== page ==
OPINION: A view on gun control

Isaac Martin, Political Contributor

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Twenty-three days have passed since the Parkland shooting, 171 since Las Vegas and 1,921 since Sandy Hook. We still grieve for these evil acts and seek how best to prevent another from occurring. Our friends, the editors of The Oakland Post, wrote a thoughtful open letter on this subject two weeks ago to the students of Oakland University. Though I’m glad they graciously acknowledged the significance of the Second Amendment, I believe they have an incomplete view of the gun violence facing us.

Increasing regulations on guns is inappropriate and ineffective because guns aren’t the true problem. Every day, according to the National Fire Protection Association, nine people die in house fires. The majority of these people die from smoke inhalation rather than the actual fire. Smoke is the secondary issue, the main problem is the fire. Guns are the smoke, but the root cause is human nature.

Using another illustration, expecting stricter laws on guns to reduce violence is similar to hoping that reducing the number of tines on your fork will help you lose weight. Utensils don’t cause us to be obese, we have ourselves to blame for that. Guns aren’t the root problem. Flawed human nature is.

Many in media acknowledge this flawed human condition, but only in part. Mental illness is often a ready scapegoat for atrocities such as the one in Parkland. Although mental health is an important issue, the majority of gun violence in the United States is perpetrated by “normal” people according to experts from the American Psychiatric Association.

Our main problem is with “normal” people’s inherently flawed nature.

This basic fact of human nature, rather than deterring us from weapons, ought to solidify their importance in our minds. Regardless of the number of laws one enacts, there will always be certain human beings who break those laws to harm others. Logic dictates that we take prudent measures to protect ourselves from lawbreakers — that’s why we put locks on our houses and passwords on our phones. Likewise, the purpose of the Second Amendment as outlined by Justice Scalia in District of Columbia vs. Heller is to ensure we may protect ourselves from those who would do us ill. History is replete with accounts testifying for the need and effectiveness of such protection.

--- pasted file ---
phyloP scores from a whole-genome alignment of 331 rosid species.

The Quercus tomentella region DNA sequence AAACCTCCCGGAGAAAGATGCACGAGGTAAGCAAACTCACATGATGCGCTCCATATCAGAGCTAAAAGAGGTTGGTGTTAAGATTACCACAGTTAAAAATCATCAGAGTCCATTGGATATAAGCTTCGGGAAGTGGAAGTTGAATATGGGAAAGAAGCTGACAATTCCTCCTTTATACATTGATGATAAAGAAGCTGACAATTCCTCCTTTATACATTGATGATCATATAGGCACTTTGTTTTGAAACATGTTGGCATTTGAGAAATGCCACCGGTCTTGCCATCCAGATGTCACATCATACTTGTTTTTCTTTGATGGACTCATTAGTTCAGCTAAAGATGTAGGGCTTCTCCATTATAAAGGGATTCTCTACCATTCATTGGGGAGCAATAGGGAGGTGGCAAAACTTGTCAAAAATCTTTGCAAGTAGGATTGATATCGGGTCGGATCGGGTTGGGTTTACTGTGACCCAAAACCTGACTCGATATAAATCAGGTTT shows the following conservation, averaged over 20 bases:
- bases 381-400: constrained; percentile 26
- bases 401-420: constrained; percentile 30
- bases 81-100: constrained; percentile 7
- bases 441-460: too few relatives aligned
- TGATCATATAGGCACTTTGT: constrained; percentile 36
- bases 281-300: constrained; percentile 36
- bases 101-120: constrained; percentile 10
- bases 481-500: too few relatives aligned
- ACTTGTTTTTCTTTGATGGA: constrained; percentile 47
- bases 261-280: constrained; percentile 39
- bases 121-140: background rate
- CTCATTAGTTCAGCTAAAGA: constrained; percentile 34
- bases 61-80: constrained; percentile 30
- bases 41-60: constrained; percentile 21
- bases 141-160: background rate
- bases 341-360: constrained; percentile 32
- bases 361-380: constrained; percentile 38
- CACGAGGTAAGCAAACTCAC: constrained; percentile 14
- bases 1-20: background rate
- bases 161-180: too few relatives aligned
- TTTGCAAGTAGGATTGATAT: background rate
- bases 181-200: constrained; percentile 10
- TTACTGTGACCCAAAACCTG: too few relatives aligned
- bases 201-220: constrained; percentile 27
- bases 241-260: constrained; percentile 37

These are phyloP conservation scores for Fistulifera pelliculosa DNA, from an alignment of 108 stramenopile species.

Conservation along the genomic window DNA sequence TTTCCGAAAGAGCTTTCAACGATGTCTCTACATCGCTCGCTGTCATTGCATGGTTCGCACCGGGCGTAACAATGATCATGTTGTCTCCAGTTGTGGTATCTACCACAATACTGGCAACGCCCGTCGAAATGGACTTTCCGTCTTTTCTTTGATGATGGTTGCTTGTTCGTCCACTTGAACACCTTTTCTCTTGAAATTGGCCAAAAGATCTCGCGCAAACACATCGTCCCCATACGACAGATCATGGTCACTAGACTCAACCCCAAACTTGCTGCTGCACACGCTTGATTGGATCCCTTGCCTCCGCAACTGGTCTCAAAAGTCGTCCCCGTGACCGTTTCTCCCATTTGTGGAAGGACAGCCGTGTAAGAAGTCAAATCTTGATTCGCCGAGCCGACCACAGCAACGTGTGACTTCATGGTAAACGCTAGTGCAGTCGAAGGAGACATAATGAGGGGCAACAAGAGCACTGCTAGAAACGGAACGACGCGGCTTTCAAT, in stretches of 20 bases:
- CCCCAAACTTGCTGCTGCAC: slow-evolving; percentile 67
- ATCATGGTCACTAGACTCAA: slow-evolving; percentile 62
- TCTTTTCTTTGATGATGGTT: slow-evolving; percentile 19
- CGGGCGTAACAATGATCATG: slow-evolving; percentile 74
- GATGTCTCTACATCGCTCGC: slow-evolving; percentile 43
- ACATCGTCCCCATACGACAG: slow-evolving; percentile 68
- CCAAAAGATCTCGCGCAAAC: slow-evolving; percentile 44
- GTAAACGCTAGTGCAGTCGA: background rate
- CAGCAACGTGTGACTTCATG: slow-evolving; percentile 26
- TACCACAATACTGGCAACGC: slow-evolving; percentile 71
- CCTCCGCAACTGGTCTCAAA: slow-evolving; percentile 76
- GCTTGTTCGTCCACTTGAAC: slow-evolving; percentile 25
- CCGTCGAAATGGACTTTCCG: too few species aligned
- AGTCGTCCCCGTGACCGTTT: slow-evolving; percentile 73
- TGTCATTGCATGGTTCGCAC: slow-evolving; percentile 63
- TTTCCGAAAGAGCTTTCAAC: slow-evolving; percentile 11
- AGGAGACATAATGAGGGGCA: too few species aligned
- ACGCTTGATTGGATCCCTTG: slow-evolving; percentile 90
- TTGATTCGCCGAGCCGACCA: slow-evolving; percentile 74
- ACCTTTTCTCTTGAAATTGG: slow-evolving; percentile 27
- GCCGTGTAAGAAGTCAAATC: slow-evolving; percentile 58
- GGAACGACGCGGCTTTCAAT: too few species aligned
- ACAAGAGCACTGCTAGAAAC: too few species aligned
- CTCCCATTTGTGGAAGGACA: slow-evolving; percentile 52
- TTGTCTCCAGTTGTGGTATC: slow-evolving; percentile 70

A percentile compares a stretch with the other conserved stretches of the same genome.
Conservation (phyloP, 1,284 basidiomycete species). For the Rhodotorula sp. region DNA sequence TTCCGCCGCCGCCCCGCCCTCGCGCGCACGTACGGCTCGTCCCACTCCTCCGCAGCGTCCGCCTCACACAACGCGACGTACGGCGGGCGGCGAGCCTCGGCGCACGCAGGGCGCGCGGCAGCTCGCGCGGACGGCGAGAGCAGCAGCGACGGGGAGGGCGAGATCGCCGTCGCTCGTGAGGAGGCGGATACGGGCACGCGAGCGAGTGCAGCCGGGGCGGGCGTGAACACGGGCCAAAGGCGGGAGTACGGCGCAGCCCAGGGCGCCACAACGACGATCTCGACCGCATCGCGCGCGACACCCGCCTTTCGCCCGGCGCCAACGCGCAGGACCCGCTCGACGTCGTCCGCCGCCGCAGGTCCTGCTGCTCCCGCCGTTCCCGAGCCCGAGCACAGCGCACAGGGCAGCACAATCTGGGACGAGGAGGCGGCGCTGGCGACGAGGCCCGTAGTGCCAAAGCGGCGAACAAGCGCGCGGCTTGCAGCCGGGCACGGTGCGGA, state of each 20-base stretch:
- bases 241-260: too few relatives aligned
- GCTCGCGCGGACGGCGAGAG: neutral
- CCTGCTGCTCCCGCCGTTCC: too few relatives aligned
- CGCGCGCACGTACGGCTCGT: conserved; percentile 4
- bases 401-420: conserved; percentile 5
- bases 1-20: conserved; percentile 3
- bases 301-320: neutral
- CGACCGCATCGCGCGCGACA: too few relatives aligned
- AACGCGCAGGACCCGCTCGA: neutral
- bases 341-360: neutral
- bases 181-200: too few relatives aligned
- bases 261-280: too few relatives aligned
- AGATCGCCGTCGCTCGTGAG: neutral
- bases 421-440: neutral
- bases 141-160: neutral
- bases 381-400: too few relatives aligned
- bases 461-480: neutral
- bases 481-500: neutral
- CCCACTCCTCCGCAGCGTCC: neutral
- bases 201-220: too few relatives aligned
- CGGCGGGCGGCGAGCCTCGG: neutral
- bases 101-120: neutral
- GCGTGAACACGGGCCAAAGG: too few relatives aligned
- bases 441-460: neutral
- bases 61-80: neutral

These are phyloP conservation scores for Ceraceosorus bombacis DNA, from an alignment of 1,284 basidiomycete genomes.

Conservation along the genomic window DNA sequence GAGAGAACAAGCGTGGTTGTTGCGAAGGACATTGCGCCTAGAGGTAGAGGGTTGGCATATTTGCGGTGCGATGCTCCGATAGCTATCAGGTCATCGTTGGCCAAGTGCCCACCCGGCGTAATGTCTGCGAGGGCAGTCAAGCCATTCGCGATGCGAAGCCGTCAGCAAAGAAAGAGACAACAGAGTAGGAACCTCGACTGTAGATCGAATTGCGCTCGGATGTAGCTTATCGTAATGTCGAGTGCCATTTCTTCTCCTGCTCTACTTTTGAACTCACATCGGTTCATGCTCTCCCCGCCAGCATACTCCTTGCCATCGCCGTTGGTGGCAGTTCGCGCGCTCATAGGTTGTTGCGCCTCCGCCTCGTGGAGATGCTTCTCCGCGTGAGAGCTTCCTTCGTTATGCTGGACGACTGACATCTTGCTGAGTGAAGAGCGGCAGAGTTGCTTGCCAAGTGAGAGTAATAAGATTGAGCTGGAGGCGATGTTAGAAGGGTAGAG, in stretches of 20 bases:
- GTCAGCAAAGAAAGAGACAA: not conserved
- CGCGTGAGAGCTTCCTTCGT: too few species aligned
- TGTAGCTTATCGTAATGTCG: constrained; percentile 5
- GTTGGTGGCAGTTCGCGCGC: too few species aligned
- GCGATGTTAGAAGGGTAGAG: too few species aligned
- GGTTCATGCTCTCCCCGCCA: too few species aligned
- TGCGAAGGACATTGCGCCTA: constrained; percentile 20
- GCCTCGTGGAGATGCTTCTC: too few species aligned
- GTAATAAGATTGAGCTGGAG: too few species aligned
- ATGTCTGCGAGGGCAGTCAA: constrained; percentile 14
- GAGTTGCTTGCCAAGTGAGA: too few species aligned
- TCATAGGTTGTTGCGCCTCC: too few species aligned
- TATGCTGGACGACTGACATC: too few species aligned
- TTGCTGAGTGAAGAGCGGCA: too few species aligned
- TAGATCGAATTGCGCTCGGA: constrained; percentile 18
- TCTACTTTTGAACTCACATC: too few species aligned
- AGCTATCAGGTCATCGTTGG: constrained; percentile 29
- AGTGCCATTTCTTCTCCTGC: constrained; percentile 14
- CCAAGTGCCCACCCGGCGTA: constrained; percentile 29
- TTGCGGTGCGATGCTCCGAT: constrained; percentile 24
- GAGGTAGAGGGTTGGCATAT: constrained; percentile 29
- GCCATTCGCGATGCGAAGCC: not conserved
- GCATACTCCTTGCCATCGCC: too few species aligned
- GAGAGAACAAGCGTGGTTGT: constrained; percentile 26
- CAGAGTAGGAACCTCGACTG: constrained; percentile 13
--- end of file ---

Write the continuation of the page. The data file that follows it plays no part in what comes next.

Every spring, Jewish people everywhere celebrate Purim, remembering a great victory won in self-defense. About three years after the famed 300’s stand at Thermopylae, the Persian Emperor Xerxes I enacted a law legalizing the slaughter of all the nation’s Jewish people on the 13th day of the month of Adar. After a change of heart from the influence of his queen Hadassah (better known as Esther), Xerxes signed an edict allowing the Jews to defend themselves against their enemies. When the day came, they overpowered their enemies because the government protected their rights to defend themselves.

I’m an advocate for gun rights not because I’m a serial-killer sycophant but because I because I want to protect myself and those around me. If humans were perfect, the approach of my friends at The Post would be correct – gun regulations would be a panacea – but then, we wouldn’t have laws in a perfect world. In this imperfect world of ours, I think we’d do well to heed the wisdom of our 26th President: Speak softly and carry a big stick.